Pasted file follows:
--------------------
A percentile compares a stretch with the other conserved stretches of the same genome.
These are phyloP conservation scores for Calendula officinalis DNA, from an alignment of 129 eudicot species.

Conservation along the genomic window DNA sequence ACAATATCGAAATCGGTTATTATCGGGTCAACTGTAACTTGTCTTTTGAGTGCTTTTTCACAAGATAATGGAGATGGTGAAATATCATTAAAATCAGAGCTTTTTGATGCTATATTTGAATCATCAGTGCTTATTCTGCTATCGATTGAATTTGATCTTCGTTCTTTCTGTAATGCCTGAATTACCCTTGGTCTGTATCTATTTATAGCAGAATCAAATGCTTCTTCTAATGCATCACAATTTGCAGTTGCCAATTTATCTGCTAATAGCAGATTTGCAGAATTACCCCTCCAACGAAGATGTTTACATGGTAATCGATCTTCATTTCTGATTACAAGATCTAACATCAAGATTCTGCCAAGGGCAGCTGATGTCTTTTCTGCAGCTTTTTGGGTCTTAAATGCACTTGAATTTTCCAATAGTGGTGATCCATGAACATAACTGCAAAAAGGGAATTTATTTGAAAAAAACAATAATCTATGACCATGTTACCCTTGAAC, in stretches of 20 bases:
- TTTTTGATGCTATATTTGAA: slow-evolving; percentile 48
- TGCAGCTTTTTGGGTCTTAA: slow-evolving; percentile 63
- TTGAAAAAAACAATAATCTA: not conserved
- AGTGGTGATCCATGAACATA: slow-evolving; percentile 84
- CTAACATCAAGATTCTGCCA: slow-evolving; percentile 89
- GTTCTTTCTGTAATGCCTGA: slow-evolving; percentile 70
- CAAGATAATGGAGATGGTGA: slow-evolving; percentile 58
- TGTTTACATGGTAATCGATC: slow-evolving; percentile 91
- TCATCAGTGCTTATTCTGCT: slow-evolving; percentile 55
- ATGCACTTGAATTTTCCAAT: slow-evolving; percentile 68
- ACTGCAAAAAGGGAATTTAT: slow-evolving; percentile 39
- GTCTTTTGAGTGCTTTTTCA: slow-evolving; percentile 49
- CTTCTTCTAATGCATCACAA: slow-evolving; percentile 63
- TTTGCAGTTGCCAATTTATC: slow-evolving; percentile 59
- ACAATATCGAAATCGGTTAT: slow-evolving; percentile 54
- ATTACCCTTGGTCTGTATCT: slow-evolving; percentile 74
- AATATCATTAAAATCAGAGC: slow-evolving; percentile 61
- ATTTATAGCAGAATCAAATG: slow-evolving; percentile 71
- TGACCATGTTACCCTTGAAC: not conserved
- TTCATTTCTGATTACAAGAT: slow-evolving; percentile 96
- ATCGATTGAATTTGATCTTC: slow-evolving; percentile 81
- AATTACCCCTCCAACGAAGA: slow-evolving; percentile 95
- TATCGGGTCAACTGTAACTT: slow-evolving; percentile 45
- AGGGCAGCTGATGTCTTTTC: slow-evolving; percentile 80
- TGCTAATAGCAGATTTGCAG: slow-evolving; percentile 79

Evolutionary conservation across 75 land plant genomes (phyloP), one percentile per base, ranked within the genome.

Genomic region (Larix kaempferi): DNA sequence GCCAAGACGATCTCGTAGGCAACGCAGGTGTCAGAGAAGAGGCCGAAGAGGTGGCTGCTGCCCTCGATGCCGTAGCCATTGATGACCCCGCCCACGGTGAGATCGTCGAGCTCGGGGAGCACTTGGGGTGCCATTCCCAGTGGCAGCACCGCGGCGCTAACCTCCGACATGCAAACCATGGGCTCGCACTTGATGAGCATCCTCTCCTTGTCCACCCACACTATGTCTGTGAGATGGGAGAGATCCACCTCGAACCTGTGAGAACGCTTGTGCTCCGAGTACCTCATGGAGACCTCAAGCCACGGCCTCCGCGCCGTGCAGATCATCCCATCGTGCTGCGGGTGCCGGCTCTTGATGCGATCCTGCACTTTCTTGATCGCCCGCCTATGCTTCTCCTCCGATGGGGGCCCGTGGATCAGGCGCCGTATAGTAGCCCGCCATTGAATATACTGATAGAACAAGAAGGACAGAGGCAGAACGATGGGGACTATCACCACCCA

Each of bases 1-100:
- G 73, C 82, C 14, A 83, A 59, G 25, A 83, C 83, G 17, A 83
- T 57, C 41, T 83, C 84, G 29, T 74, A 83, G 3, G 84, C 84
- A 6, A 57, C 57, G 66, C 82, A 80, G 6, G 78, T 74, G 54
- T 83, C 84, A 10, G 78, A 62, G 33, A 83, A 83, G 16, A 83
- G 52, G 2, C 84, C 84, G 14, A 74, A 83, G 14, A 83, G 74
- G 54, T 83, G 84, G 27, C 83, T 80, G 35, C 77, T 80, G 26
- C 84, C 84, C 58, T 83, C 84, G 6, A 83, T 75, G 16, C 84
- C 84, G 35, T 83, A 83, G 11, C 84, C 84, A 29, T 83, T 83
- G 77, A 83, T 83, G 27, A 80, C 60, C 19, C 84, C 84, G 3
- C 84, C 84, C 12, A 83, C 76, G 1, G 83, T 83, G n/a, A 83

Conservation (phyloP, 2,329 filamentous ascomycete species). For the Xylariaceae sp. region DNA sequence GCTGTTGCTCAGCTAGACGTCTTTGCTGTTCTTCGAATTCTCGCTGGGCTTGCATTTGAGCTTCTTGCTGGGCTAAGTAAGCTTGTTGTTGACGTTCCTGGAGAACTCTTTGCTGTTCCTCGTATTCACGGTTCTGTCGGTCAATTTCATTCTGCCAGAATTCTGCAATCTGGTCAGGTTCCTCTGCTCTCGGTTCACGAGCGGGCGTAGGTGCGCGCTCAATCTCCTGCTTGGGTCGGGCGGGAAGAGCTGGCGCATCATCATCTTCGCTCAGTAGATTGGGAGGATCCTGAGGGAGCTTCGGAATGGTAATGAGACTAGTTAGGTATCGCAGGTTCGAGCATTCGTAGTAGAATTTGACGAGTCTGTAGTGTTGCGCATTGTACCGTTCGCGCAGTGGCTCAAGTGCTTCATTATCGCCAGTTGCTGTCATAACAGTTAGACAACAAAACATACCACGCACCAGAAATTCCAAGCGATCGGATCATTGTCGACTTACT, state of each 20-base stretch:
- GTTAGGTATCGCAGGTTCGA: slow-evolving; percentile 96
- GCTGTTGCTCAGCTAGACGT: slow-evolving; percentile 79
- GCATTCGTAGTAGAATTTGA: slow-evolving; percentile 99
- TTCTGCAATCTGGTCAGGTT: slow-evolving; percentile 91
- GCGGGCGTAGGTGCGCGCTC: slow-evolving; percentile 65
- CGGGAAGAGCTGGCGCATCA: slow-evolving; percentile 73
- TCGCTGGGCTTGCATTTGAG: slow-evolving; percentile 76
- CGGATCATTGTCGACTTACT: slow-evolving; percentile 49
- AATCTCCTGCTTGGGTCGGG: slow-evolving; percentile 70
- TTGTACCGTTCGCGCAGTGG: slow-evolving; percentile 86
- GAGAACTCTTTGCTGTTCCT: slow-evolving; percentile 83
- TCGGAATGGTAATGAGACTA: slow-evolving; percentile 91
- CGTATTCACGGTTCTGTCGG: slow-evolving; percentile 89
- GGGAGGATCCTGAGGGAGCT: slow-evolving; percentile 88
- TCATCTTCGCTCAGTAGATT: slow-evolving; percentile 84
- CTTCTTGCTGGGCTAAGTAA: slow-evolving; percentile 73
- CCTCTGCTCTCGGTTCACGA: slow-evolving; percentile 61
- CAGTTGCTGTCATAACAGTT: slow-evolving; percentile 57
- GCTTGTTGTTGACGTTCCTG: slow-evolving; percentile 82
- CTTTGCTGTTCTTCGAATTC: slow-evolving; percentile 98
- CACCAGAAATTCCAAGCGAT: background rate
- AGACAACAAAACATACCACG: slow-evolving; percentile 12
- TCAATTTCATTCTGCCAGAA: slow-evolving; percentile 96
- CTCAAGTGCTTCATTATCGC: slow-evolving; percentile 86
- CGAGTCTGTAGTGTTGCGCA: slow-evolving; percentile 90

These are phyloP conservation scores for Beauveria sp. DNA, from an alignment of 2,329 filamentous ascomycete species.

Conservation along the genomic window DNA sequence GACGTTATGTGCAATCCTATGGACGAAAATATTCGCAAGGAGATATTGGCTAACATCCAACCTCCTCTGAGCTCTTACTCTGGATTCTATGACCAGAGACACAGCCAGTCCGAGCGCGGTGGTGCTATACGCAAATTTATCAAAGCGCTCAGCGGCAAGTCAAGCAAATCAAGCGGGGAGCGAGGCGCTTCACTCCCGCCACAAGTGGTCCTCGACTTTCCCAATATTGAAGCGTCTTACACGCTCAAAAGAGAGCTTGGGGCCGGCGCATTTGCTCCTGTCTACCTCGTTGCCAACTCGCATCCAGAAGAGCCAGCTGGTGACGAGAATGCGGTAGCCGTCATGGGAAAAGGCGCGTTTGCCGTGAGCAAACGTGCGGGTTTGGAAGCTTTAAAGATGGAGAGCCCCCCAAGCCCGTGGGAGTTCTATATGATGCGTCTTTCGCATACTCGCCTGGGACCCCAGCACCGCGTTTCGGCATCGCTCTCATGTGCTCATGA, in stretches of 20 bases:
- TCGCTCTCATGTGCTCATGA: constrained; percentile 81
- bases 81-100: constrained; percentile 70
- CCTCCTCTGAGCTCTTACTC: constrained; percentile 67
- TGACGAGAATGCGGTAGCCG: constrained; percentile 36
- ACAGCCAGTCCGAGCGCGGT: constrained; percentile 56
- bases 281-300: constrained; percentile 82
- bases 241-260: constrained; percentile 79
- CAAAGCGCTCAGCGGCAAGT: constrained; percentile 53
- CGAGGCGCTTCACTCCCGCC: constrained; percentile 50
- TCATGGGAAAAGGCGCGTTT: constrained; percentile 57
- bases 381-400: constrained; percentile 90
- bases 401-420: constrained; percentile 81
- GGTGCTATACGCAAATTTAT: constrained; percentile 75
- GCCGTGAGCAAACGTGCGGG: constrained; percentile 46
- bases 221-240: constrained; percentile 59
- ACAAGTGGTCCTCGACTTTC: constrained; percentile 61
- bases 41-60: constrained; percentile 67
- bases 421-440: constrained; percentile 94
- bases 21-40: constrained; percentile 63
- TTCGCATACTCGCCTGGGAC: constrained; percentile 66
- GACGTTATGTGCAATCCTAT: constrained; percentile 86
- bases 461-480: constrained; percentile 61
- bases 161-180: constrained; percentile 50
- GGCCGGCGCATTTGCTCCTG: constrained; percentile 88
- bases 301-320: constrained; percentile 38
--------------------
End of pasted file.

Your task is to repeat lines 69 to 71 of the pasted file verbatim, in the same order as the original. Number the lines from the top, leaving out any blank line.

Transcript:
Conservation along the genomic window DNA sequence GACGTTATGTGCAATCCTATGGACGAAAATATTCGCAAGGAGATATTGGCTAACATCCAACCTCCTCTGAGCTCTTACTCTGGATTCTATGACCAGAGACACAGCCAGTCCGAGCGCGGTGGTGCTATACGCAAATTTATCAAAGCGCTCAGCGGCAAGTCAAGCAAATCAAGCGGGGAGCGAGGCGCTTCACTCCCGCCACAAGTGGTCCTCGACTTTCCCAATATTGAAGCGTCTTACACGCTCAAAAGAGAGCTTGGGGCCGGCGCATTTGCTCCTGTCTACCTCGTTGCCAACTCGCATCCAGAAGAGCCAGCTGGTGACGAGAATGCGGTAGCCGTCATGGGAAAAGGCGCGTTTGCCGTGAGCAAACGTGCGGGTTTGGAAGCTTTAAAGATGGAGAGCCCCCCAAGCCCGTGGGAGTTCTATATGATGCGTCTTTCGCATACTCGCCTGGGACCCCAGCACCGCGTTTCGGCATCGCTCTCATGTGCTCATGA, in stretches of 20 bases:
- TCGCTCTCATGTGCTCATGA: constrained; percentile 81
- bases 81-100: constrained; percentile 70